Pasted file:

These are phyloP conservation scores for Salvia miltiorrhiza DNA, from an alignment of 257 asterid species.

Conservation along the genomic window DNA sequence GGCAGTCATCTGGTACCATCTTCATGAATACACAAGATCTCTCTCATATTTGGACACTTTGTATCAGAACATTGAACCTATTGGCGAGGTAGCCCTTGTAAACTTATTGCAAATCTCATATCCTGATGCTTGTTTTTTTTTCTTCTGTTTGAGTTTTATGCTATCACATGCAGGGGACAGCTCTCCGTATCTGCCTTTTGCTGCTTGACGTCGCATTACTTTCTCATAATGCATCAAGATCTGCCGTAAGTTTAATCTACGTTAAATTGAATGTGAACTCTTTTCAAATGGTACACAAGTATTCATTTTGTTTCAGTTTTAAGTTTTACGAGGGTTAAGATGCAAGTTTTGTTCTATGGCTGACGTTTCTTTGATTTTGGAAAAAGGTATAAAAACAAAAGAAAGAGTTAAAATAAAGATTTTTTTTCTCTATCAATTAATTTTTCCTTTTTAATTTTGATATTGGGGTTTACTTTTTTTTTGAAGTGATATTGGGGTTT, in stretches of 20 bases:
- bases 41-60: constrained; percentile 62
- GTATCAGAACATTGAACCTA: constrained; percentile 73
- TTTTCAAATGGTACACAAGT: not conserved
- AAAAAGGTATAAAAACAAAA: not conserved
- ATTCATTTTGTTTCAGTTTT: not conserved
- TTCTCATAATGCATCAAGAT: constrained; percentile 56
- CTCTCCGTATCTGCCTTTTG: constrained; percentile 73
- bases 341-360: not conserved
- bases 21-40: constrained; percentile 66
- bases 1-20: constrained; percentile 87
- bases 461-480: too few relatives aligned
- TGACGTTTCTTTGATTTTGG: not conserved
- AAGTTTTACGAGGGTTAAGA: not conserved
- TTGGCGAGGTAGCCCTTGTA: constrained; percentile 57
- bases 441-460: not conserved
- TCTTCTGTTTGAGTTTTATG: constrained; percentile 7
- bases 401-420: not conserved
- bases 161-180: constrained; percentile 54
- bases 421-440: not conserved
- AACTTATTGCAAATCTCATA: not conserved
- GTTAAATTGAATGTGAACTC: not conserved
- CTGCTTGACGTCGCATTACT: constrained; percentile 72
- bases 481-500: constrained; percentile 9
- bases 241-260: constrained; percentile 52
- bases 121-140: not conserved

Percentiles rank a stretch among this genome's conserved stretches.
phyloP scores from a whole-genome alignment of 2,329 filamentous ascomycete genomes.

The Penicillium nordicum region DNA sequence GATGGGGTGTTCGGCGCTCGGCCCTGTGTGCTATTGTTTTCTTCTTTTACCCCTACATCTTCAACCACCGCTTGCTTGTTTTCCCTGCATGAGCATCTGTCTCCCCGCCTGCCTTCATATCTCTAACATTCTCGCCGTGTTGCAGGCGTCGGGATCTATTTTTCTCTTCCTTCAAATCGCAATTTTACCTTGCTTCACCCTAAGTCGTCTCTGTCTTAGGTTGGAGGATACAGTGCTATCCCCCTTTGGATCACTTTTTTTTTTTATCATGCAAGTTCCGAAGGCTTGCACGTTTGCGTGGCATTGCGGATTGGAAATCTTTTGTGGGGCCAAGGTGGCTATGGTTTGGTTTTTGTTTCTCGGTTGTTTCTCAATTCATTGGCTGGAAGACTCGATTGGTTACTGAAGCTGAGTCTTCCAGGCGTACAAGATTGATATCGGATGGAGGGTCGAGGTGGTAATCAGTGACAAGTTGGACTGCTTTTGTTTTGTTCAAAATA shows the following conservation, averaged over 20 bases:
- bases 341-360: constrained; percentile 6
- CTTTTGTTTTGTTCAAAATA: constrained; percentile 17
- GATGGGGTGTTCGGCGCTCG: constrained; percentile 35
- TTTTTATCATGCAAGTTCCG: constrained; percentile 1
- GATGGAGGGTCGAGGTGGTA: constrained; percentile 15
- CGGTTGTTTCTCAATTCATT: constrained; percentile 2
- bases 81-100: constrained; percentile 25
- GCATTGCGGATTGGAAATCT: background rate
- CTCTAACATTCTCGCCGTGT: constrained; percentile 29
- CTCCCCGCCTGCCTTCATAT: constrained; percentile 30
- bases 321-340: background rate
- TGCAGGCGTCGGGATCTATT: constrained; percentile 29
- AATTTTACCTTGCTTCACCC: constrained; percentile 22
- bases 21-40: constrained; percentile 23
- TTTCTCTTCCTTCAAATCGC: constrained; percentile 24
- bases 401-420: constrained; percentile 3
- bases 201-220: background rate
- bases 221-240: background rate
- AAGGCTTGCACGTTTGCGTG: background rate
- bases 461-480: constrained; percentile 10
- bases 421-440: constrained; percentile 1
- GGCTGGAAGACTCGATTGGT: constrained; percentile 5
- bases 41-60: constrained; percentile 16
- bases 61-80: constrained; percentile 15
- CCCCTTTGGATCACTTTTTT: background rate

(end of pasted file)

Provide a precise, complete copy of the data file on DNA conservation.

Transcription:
These are phyloP conservation scores for Salvia miltiorrhiza DNA, from an alignment of 257 asterid species.

Conservation along the genomic window DNA sequence GGCAGTCATCTGGTACCATCTTCATGAATACACAAGATCTCTCTCATATTTGGACACTTTGTATCAGAACATTGAACCTATTGGCGAGGTAGCCCTTGTAAACTTATTGCAAATCTCATATCCTGATGCTTGTTTTTTTTTCTTCTGTTTGAGTTTTATGCTATCACATGCAGGGGACAGCTCTCCGTATCTGCCTTTTGCTGCTTGACGTCGCATTACTTTCTCATAATGCATCAAGATCTGCCGTAAGTTTAATCTACGTTAAATTGAATGTGAACTCTTTTCAAATGGTACACAAGTATTCATTTTGTTTCAGTTTTAAGTTTTACGAGGGTTAAGATGCAAGTTTTGTTCTATGGCTGACGTTTCTTTGATTTTGGAAAAAGGTATAAAAACAAAAGAAAGAGTTAAAATAAAGATTTTTTTTCTCTATCAATTAATTTTTCCTTTTTAATTTTGATATTGGGGTTTACTTTTTTTTTGAAGTGATATTGGGGTTT, in stretches of 20 bases:
- bases 41-60: constrained; percentile 62
- GTATCAGAACATTGAACCTA: constrained; percentile 73
- TTTTCAAATGGTACACAAGT: not conserved
- AAAAAGGTATAAAAACAAAA: not conserved
- ATTCATTTTGTTTCAGTTTT: not conserved
- TTCTCATAATGCATCAAGAT: constrained; percentile 56
- CTCTCCGTATCTGCCTTTTG: constrained; percentile 73
- bases 341-360: not conserved
- bases 21-40: constrained; percentile 66
- bases 1-20: constrained; percentile 87
- bases 461-480: too few relatives aligned
- TGACGTTTCTTTGATTTTGG: not conserved
- AAGTTTTACGAGGGTTAAGA: not conserved
- TTGGCGAGGTAGCCCTTGTA: constrained; percentile 57
- bases 441-460: not conserved
- TCTTCTGTTTGAGTTTTATG: constrained; percentile 7
- bases 401-420: not conserved
- bases 161-180: constrained; percentile 54
- bases 421-440: not conserved
- AACTTATTGCAAATCTCATA: not conserved
- GTTAAATTGAATGTGAACTC: not conserved
- CTGCTTGACGTCGCATTACT: constrained; percentile 72
- bases 481-500: constrained; percentile 9
- bases 241-260: constrained; percentile 52
- bases 121-140: not conserved

Percentiles rank a stretch among this genome's conserved stretches.
phyloP scores from a whole-genome alignment of 2,329 filamentous ascomycete genomes.

The Penicillium nordicum region DNA sequence GATGGGGTGTTCGGCGCTCGGCCCTGTGTGCTATTGTTTTCTTCTTTTACCCCTACATCTTCAACCACCGCTTGCTTGTTTTCCCTGCATGAGCATCTGTCTCCCCGCCTGCCTTCATATCTCTAACATTCTCGCCGTGTTGCAGGCGTCGGGATCTATTTTTCTCTTCCTTCAAATCGCAATTTTACCTTGCTTCACCCTAAGTCGTCTCTGTCTTAGGTTGGAGGATACAGTGCTATCCCCCTTTGGATCACTTTTTTTTTTTATCATGCAAGTTCCGAAGGCTTGCACGTTTGCGTGGCATTGCGGATTGGAAATCTTTTGTGGGGCCAAGGTGGCTATGGTTTGGTTTTTGTTTCTCGGTTGTTTCTCAATTCATTGGCTGGAAGACTCGATTGGTTACTGAAGCTGAGTCTTCCAGGCGTACAAGATTGATATCGGATGGAGGGTCGAGGTGGTAATCAGTGACAAGTTGGACTGCTTTTGTTTTGTTCAAAATA shows the following conservation, averaged over 20 bases:
- bases 341-360: constrained; percentile 6
- CTTTTGTTTTGTTCAAAATA: constrained; percentile 17
- GATGGGGTGTTCGGCGCTCG: constrained; percentile 35
- TTTTTATCATGCAAGTTCCG: constrained; percentile 1
- GATGGAGGGTCGAGGTGGTA: constrained; percentile 15
- CGGTTGTTTCTCAATTCATT: constrained; percentile 2
- bases 81-100: constrained; percentile 25
- GCATTGCGGATTGGAAATCT: background rate
- CTCTAACATTCTCGCCGTGT: constrained; percentile 29
- CTCCCCGCCTGCCTTCATAT: constrained; percentile 30
- bases 321-340: background rate
- TGCAGGCGTCGGGATCTATT: constrained; percentile 29
- AATTTTACCTTGCTTCACCC: constrained; percentile 22
- bases 21-40: constrained; percentile 23
- TTTCTCTTCCTTCAAATCGC: constrained; percentile 24
- bases 401-420: constrained; percentile 3
- bases 201-220: background rate
- bases 221-240: background rate
- AAGGCTTGCACGTTTGCGTG: background rate
- bases 461-480: constrained; percentile 10
- bases 421-440: constrained; percentile 1
- GGCTGGAAGACTCGATTGGT: constrained; percentile 5
- bases 41-60: constrained; percentile 16
- bases 61-80: constrained; percentile 15
- CCCCTTTGGATCACTTTTTT: background rate